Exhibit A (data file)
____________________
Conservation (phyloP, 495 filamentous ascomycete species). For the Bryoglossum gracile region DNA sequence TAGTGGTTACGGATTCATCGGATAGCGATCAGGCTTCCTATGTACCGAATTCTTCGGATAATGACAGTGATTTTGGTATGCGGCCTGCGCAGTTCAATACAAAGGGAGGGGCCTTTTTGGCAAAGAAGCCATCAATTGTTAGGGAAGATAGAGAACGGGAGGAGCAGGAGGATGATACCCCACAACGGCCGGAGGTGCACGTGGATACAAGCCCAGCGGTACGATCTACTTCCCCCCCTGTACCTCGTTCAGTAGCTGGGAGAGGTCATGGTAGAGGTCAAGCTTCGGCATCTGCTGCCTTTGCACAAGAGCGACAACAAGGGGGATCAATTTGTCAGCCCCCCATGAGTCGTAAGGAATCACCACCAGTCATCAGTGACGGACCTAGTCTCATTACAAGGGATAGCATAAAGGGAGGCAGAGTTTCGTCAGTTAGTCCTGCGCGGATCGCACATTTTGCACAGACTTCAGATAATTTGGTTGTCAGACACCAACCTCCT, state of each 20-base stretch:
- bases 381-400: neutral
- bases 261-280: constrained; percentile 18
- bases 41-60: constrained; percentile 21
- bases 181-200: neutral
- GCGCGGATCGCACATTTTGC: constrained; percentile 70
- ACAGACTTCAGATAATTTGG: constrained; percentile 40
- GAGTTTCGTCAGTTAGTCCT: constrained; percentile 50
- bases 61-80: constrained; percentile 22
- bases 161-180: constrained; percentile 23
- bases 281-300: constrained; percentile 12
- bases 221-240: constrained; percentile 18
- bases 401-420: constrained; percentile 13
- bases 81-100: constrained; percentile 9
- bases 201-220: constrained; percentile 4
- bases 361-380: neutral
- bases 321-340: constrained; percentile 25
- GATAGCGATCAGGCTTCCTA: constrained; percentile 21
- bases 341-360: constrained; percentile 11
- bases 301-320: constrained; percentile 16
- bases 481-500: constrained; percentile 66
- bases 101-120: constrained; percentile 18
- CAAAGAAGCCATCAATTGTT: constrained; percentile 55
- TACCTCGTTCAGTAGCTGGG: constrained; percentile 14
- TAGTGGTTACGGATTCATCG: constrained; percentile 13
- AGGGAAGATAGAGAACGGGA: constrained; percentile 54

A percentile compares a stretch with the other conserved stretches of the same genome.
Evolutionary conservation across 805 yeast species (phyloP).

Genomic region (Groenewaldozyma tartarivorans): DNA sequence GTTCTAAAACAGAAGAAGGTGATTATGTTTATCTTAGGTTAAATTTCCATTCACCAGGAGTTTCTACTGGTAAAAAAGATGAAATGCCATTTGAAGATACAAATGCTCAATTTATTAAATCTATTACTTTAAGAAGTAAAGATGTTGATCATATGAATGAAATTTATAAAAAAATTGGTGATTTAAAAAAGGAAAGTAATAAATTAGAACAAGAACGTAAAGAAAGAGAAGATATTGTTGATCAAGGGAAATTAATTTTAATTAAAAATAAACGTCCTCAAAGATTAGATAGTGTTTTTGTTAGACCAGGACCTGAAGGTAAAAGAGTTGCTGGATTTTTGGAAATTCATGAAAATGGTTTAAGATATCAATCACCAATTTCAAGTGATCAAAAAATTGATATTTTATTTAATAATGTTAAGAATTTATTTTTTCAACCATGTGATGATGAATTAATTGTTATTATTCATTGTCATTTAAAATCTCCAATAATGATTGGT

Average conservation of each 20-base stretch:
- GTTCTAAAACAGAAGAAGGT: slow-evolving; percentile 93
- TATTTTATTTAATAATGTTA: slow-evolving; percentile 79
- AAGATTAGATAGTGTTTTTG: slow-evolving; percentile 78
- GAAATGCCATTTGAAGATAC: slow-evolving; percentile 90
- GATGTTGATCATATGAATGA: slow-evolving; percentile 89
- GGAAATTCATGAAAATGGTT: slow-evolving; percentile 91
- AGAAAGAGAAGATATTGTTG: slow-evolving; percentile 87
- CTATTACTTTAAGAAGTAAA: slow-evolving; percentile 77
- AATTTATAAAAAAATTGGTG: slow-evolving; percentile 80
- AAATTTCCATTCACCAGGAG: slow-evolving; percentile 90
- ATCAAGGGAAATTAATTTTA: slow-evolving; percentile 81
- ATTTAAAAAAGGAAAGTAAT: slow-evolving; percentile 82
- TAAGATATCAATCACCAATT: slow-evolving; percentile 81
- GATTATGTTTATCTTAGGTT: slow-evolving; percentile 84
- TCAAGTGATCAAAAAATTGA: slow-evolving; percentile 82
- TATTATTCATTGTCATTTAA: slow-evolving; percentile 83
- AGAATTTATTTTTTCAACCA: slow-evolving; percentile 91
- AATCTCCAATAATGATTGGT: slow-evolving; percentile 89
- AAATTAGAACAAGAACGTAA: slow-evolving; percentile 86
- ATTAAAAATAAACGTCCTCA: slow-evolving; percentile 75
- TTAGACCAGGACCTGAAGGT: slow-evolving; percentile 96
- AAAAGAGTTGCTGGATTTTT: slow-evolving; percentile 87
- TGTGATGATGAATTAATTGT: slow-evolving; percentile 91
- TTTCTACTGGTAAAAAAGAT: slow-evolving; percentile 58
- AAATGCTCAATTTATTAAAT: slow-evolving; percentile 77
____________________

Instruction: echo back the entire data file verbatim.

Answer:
Conservation (phyloP, 495 filamentous ascomycete species). For the Bryoglossum gracile region DNA sequence TAGTGGTTACGGATTCATCGGATAGCGATCAGGCTTCCTATGTACCGAATTCTTCGGATAATGACAGTGATTTTGGTATGCGGCCTGCGCAGTTCAATACAAAGGGAGGGGCCTTTTTGGCAAAGAAGCCATCAATTGTTAGGGAAGATAGAGAACGGGAGGAGCAGGAGGATGATACCCCACAACGGCCGGAGGTGCACGTGGATACAAGCCCAGCGGTACGATCTACTTCCCCCCCTGTACCTCGTTCAGTAGCTGGGAGAGGTCATGGTAGAGGTCAAGCTTCGGCATCTGCTGCCTTTGCACAAGAGCGACAACAAGGGGGATCAATTTGTCAGCCCCCCATGAGTCGTAAGGAATCACCACCAGTCATCAGTGACGGACCTAGTCTCATTACAAGGGATAGCATAAAGGGAGGCAGAGTTTCGTCAGTTAGTCCTGCGCGGATCGCACATTTTGCACAGACTTCAGATAATTTGGTTGTCAGACACCAACCTCCT, state of each 20-base stretch:
- bases 381-400: neutral
- bases 261-280: constrained; percentile 18
- bases 41-60: constrained; percentile 21
- bases 181-200: neutral
- GCGCGGATCGCACATTTTGC: constrained; percentile 70
- ACAGACTTCAGATAATTTGG: constrained; percentile 40
- GAGTTTCGTCAGTTAGTCCT: constrained; percentile 50
- bases 61-80: constrained; percentile 22
- bases 161-180: constrained; percentile 23
- bases 281-300: constrained; percentile 12
- bases 221-240: constrained; percentile 18
- bases 401-420: constrained; percentile 13
- bases 81-100: constrained; percentile 9
- bases 201-220: constrained; percentile 4
- bases 361-380: neutral
- bases 321-340: constrained; percentile 25
- GATAGCGATCAGGCTTCCTA: constrained; percentile 21
- bases 341-360: constrained; percentile 11
- bases 301-320: constrained; percentile 16
- bases 481-500: constrained; percentile 66
- bases 101-120: constrained; percentile 18
- CAAAGAAGCCATCAATTGTT: constrained; percentile 55
- TACCTCGTTCAGTAGCTGGG: constrained; percentile 14
- TAGTGGTTACGGATTCATCG: constrained; percentile 13
- AGGGAAGATAGAGAACGGGA: constrained; percentile 54

A percentile compares a stretch with the other conserved stretches of the same genome.
Evolutionary conservation across 805 yeast species (phyloP).

Genomic region (Groenewaldozyma tartarivorans): DNA sequence GTTCTAAAACAGAAGAAGGTGATTATGTTTATCTTAGGTTAAATTTCCATTCACCAGGAGTTTCTACTGGTAAAAAAGATGAAATGCCATTTGAAGATACAAATGCTCAATTTATTAAATCTATTACTTTAAGAAGTAAAGATGTTGATCATATGAATGAAATTTATAAAAAAATTGGTGATTTAAAAAAGGAAAGTAATAAATTAGAACAAGAACGTAAAGAAAGAGAAGATATTGTTGATCAAGGGAAATTAATTTTAATTAAAAATAAACGTCCTCAAAGATTAGATAGTGTTTTTGTTAGACCAGGACCTGAAGGTAAAAGAGTTGCTGGATTTTTGGAAATTCATGAAAATGGTTTAAGATATCAATCACCAATTTCAAGTGATCAAAAAATTGATATTTTATTTAATAATGTTAAGAATTTATTTTTTCAACCATGTGATGATGAATTAATTGTTATTATTCATTGTCATTTAAAATCTCCAATAATGATTGGT

Average conservation of each 20-base stretch:
- GTTCTAAAACAGAAGAAGGT: slow-evolving; percentile 93
- TATTTTATTTAATAATGTTA: slow-evolving; percentile 79
- AAGATTAGATAGTGTTTTTG: slow-evolving; percentile 78
- GAAATGCCATTTGAAGATAC: slow-evolving; percentile 90
- GATGTTGATCATATGAATGA: slow-evolving; percentile 89
- GGAAATTCATGAAAATGGTT: slow-evolving; percentile 91
- AGAAAGAGAAGATATTGTTG: slow-evolving; percentile 87
- CTATTACTTTAAGAAGTAAA: slow-evolving; percentile 77
- AATTTATAAAAAAATTGGTG: slow-evolving; percentile 80
- AAATTTCCATTCACCAGGAG: slow-evolving; percentile 90
- ATCAAGGGAAATTAATTTTA: slow-evolving; percentile 81
- ATTTAAAAAAGGAAAGTAAT: slow-evolving; percentile 82
- TAAGATATCAATCACCAATT: slow-evolving; percentile 81
- GATTATGTTTATCTTAGGTT: slow-evolving; percentile 84
- TCAAGTGATCAAAAAATTGA: slow-evolving; percentile 82
- TATTATTCATTGTCATTTAA: slow-evolving; percentile 83
- AGAATTTATTTTTTCAACCA: slow-evolving; percentile 91
- AATCTCCAATAATGATTGGT: slow-evolving; percentile 89
- AAATTAGAACAAGAACGTAA: slow-evolving; percentile 86
- ATTAAAAATAAACGTCCTCA: slow-evolving; percentile 75
- TTAGACCAGGACCTGAAGGT: slow-evolving; percentile 96
- AAAAGAGTTGCTGGATTTTT: slow-evolving; percentile 87
- TGTGATGATGAATTAATTGT: slow-evolving; percentile 91
- TTTCTACTGGTAAAAAAGAT: slow-evolving; percentile 58
- AAATGCTCAATTTATTAAAT: slow-evolving; percentile 77